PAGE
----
"Record? Hahahahaha! RT @freedom4USA 9/12 demo a record DC turnout... (@SumOfChange ◄Apparently you can't read or didn't comprehend?#tcot #p2"
By @freedom4USA

You'll notice the attack on my ability to read!

At this point, I had yet to check the sources, just assuming the claim was garbage based on, what was it I referenced before? Oh right, based on logic. But I decided to take a quick glance, and then responded...

@freedom4USA Can you read? The quote from the National Park Service is about the Inauguration. Someone is playing a joke on you."
By @SumofChange

20 Years of Defending Clinics and Keeping the Doors Open

Last night, I attended an inspiring and important event. It was the celebration of the 20th year anniversary for the Washington Area Clinic Defense Task Force (WACDTF). I got introduced to WACDTF as myself, and the other Managing Partner at Sum of Change, Mitch Malasky, began planning a documentary on clinic escorting. As part of our research, we got involved with WACDTF, volunteering at clinics in the DC/MD/VA area.

I would like to take a moment to tell you a little about WACDTF. To start with, it is a completely volunteer run operation. They provide escorts to clinics in the area that request them. When they first started, 20 years ago, escorting was a very different beast. Anti's, their word for anti-choice protesters, would physically block off entrances or literally close doors and refuse entrance to people. Escorts in those days had to lock arms and form walls to keep anti's at bay. It was literally a fight to keep the clinic open. I doubt I need to explain how this could become ugly.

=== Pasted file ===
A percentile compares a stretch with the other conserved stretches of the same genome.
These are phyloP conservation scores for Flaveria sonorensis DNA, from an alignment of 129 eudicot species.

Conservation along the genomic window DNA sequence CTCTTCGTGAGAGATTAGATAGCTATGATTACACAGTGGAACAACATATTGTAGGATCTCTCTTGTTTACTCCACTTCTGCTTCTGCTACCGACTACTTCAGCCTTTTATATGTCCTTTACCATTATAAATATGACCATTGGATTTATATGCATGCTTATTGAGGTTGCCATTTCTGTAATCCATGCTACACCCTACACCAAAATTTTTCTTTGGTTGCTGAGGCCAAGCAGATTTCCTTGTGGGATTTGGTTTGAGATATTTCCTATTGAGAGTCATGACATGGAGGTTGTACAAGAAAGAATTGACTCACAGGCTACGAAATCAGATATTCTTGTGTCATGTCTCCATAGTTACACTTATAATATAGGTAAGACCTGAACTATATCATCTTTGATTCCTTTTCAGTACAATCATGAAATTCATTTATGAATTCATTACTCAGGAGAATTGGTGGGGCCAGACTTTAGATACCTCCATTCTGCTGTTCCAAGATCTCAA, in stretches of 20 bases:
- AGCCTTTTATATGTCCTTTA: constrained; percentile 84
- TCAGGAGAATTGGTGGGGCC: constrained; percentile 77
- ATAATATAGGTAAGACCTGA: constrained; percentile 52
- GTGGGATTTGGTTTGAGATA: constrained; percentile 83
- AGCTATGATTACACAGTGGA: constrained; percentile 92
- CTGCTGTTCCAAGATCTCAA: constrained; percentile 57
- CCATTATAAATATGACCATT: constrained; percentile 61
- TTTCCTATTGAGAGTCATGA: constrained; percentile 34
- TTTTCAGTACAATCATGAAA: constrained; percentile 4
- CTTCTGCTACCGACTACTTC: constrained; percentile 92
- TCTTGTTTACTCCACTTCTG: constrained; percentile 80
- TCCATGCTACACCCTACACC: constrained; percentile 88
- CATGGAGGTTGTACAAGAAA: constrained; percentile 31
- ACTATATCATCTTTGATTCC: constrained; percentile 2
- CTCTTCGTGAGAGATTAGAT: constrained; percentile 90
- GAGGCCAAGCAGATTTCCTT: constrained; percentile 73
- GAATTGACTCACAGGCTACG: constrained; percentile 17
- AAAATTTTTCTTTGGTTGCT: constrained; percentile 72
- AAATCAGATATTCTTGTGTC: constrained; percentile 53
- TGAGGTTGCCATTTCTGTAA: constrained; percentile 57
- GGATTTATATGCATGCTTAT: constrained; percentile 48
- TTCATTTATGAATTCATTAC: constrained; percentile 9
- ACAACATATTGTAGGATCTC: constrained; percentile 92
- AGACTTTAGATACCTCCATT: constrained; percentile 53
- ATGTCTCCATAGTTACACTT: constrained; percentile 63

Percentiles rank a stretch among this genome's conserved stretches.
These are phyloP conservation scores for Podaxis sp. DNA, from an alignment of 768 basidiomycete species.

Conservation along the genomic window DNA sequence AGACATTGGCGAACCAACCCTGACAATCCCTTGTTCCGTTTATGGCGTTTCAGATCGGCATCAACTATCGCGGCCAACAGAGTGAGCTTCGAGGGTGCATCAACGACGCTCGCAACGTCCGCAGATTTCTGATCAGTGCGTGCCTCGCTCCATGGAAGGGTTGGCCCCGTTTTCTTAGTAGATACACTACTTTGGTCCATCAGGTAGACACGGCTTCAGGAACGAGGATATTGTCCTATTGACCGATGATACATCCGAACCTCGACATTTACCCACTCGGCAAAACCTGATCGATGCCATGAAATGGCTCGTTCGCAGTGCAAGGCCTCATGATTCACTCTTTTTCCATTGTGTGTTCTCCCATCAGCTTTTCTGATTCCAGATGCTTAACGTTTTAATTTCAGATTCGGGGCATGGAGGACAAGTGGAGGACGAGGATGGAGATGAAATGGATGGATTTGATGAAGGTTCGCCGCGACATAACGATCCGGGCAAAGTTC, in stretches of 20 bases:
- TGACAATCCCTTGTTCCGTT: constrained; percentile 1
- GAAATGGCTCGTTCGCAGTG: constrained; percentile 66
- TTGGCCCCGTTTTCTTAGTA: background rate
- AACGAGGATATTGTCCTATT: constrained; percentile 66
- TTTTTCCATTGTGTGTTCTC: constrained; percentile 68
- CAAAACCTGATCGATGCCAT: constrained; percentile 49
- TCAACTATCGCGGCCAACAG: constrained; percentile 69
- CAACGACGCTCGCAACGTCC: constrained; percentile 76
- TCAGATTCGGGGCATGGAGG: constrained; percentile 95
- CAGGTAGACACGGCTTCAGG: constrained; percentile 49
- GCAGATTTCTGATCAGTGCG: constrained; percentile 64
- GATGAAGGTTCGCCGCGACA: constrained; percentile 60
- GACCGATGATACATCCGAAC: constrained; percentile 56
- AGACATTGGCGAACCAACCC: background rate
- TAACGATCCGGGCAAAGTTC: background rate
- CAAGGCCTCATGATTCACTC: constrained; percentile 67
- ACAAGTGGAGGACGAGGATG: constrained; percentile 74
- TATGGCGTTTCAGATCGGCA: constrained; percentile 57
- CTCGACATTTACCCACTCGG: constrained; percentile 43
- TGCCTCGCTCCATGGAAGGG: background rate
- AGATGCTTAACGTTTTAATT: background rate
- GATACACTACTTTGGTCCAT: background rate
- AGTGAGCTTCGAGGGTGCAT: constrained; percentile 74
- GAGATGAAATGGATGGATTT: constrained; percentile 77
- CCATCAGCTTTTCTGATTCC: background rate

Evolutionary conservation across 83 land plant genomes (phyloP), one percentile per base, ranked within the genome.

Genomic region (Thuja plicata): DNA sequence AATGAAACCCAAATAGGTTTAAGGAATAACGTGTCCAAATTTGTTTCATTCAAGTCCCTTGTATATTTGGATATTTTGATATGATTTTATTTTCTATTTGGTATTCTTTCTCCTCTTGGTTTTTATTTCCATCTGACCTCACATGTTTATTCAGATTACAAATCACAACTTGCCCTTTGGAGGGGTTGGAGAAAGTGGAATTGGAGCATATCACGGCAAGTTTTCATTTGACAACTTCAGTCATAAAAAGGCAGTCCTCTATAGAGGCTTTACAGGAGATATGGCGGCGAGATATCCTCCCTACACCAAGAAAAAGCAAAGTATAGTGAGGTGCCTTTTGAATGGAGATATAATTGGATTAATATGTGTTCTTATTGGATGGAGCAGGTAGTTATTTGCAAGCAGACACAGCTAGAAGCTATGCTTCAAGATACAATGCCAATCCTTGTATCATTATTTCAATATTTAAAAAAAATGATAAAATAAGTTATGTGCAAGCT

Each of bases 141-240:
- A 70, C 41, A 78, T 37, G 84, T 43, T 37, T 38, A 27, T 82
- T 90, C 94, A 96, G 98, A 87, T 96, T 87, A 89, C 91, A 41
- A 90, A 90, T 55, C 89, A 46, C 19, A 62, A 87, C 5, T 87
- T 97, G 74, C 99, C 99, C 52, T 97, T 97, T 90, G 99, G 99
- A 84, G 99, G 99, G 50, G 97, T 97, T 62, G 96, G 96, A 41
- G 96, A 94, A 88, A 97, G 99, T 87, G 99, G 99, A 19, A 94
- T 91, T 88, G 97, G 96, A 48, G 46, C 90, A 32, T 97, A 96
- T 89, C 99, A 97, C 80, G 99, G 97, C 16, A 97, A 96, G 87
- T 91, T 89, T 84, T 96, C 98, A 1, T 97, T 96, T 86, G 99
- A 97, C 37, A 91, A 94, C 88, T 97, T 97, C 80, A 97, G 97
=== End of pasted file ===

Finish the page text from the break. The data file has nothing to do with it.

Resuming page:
In 1994, President Clinton signed into law, the Freedom of Access to Clinic Entrances Act (FACE). For the first time, blocking a clinic entrance became a Federal offense. The impact of FACE was immediate and lasting.
Since its enactment, though anti-abortion violence continues, clinic blockades have dwindled to their lowest levels since they were first used to prevent women from accessing reproductive health care.
WACDTF took a moment last night to recognize the sponsor of the FACE Act, Senator Ted Kennedy. Yet again, I was reminded of what type of champion the late Senator was. I realized, when I got home, that the sentence, "We would not be where we are on (insert issue here) without Ted Kennedy," is always true.